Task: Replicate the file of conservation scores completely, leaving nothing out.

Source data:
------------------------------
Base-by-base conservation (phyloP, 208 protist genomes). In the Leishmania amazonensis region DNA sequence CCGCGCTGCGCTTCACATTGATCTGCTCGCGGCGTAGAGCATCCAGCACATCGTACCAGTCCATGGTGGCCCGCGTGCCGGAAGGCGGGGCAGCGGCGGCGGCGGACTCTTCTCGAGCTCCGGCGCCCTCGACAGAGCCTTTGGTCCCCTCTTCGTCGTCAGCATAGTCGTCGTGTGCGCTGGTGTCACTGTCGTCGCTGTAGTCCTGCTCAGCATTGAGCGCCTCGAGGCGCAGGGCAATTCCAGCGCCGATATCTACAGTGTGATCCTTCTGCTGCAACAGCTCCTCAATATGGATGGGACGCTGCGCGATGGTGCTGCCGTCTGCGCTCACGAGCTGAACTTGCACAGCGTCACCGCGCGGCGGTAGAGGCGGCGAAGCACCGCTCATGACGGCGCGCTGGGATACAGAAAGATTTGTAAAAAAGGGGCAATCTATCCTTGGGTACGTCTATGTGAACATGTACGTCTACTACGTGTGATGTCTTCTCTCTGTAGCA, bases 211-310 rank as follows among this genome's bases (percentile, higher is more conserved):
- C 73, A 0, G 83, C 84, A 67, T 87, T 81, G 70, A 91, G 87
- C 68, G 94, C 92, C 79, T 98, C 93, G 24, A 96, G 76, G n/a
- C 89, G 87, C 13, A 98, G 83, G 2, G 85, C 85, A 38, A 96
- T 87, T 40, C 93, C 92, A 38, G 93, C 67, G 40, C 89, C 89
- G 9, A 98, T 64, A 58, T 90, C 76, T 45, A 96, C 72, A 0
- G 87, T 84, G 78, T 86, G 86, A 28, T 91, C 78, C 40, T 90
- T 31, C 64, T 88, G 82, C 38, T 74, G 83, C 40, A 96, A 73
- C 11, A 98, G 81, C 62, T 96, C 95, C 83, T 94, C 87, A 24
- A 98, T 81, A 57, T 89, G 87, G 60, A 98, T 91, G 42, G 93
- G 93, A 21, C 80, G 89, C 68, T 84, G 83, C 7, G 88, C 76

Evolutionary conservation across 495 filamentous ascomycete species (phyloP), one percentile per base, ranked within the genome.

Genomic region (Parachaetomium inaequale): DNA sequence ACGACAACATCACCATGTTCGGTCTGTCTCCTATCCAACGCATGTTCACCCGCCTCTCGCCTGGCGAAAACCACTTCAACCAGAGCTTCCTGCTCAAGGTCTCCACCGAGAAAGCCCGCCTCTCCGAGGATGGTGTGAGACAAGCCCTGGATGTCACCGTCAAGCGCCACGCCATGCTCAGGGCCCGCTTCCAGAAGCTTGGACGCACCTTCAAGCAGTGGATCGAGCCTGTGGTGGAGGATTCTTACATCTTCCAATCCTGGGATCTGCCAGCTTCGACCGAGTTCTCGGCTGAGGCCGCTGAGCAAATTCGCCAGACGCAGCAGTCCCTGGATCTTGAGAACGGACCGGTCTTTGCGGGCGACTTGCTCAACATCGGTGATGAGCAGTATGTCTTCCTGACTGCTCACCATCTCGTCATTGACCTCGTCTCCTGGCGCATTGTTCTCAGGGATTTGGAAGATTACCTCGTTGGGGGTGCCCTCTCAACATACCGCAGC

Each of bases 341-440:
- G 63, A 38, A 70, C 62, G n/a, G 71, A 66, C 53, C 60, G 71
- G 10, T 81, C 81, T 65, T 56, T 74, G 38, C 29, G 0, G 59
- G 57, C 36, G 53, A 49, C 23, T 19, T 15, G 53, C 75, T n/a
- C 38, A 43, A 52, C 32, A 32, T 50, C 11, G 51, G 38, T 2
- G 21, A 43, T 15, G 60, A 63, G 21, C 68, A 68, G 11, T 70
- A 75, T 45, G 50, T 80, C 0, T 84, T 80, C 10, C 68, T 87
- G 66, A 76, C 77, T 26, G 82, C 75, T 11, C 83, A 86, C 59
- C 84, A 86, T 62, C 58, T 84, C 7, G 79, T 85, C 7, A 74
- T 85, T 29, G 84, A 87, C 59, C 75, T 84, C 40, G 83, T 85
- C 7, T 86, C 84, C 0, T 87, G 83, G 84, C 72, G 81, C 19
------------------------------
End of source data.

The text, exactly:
Base-by-base conservation (phyloP, 208 protist genomes). In the Leishmania amazonensis region DNA sequence CCGCGCTGCGCTTCACATTGATCTGCTCGCGGCGTAGAGCATCCAGCACATCGTACCAGTCCATGGTGGCCCGCGTGCCGGAAGGCGGGGCAGCGGCGGCGGCGGACTCTTCTCGAGCTCCGGCGCCCTCGACAGAGCCTTTGGTCCCCTCTTCGTCGTCAGCATAGTCGTCGTGTGCGCTGGTGTCACTGTCGTCGCTGTAGTCCTGCTCAGCATTGAGCGCCTCGAGGCGCAGGGCAATTCCAGCGCCGATATCTACAGTGTGATCCTTCTGCTGCAACAGCTCCTCAATATGGATGGGACGCTGCGCGATGGTGCTGCCGTCTGCGCTCACGAGCTGAACTTGCACAGCGTCACCGCGCGGCGGTAGAGGCGGCGAAGCACCGCTCATGACGGCGCGCTGGGATACAGAAAGATTTGTAAAAAAGGGGCAATCTATCCTTGGGTACGTCTATGTGAACATGTACGTCTACTACGTGTGATGTCTTCTCTCTGTAGCA, bases 211-310 rank as follows among this genome's bases (percentile, higher is more conserved):
- C 73, A 0, G 83, C 84, A 67, T 87, T 81, G 70, A 91, G 87
- C 68, G 94, C 92, C 79, T 98, C 93, G 24, A 96, G 76, G n/a
- C 89, G 87, C 13, A 98, G 83, G 2, G 85, C 85, A 38, A 96
- T 87, T 40, C 93, C 92, A 38, G 93, C 67, G 40, C 89, C 89
- G 9, A 98, T 64, A 58, T 90, C 76, T 45, A 96, C 72, A 0
- G 87, T 84, G 78, T 86, G 86, A 28, T 91, C 78, C 40, T 90
- T 31, C 64, T 88, G 82, C 38, T 74, G 83, C 40, A 96, A 73
- C 11, A 98, G 81, C 62, T 96, C 95, C 83, T 94, C 87, A 24
- A 98, T 81, A 57, T 89, G 87, G 60, A 98, T 91, G 42, G 93
- G 93, A 21, C 80, G 89, C 68, T 84, G 83, C 7, G 88, C 76

Evolutionary conservation across 495 filamentous ascomycete species (phyloP), one percentile per base, ranked within the genome.

Genomic region (Parachaetomium inaequale): DNA sequence ACGACAACATCACCATGTTCGGTCTGTCTCCTATCCAACGCATGTTCACCCGCCTCTCGCCTGGCGAAAACCACTTCAACCAGAGCTTCCTGCTCAAGGTCTCCACCGAGAAAGCCCGCCTCTCCGAGGATGGTGTGAGACAAGCCCTGGATGTCACCGTCAAGCGCCACGCCATGCTCAGGGCCCGCTTCCAGAAGCTTGGACGCACCTTCAAGCAGTGGATCGAGCCTGTGGTGGAGGATTCTTACATCTTCCAATCCTGGGATCTGCCAGCTTCGACCGAGTTCTCGGCTGAGGCCGCTGAGCAAATTCGCCAGACGCAGCAGTCCCTGGATCTTGAGAACGGACCGGTCTTTGCGGGCGACTTGCTCAACATCGGTGATGAGCAGTATGTCTTCCTGACTGCTCACCATCTCGTCATTGACCTCGTCTCCTGGCGCATTGTTCTCAGGGATTTGGAAGATTACCTCGTTGGGGGTGCCCTCTCAACATACCGCAGC

Each of bases 341-440:
- G 63, A 38, A 70, C 62, G n/a, G 71, A 66, C 53, C 60, G 71
- G 10, T 81, C 81, T 65, T 56, T 74, G 38, C 29, G 0, G 59
- G 57, C 36, G 53, A 49, C 23, T 19, T 15, G 53, C 75, T n/a
- C 38, A 43, A 52, C 32, A 32, T 50, C 11, G 51, G 38, T 2
- G 21, A 43, T 15, G 60, A 63, G 21, C 68, A 68, G 11, T 70
- A 75, T 45, G 50, T 80, C 0, T 84, T 80, C 10, C 68, T 87
- G 66, A 76, C 77, T 26, G 82, C 75, T 11, C 83, A 86, C 59
- C 84, A 86, T 62, C 58, T 84, C 7, G 79, T 85, C 7, A 74
- T 85, T 29, G 84, A 87, C 59, C 75, T 84, C 40, G 83, T 85
- C 7, T 86, C 84, C 0, T 87, G 83, G 84, C 72, G 81, C 19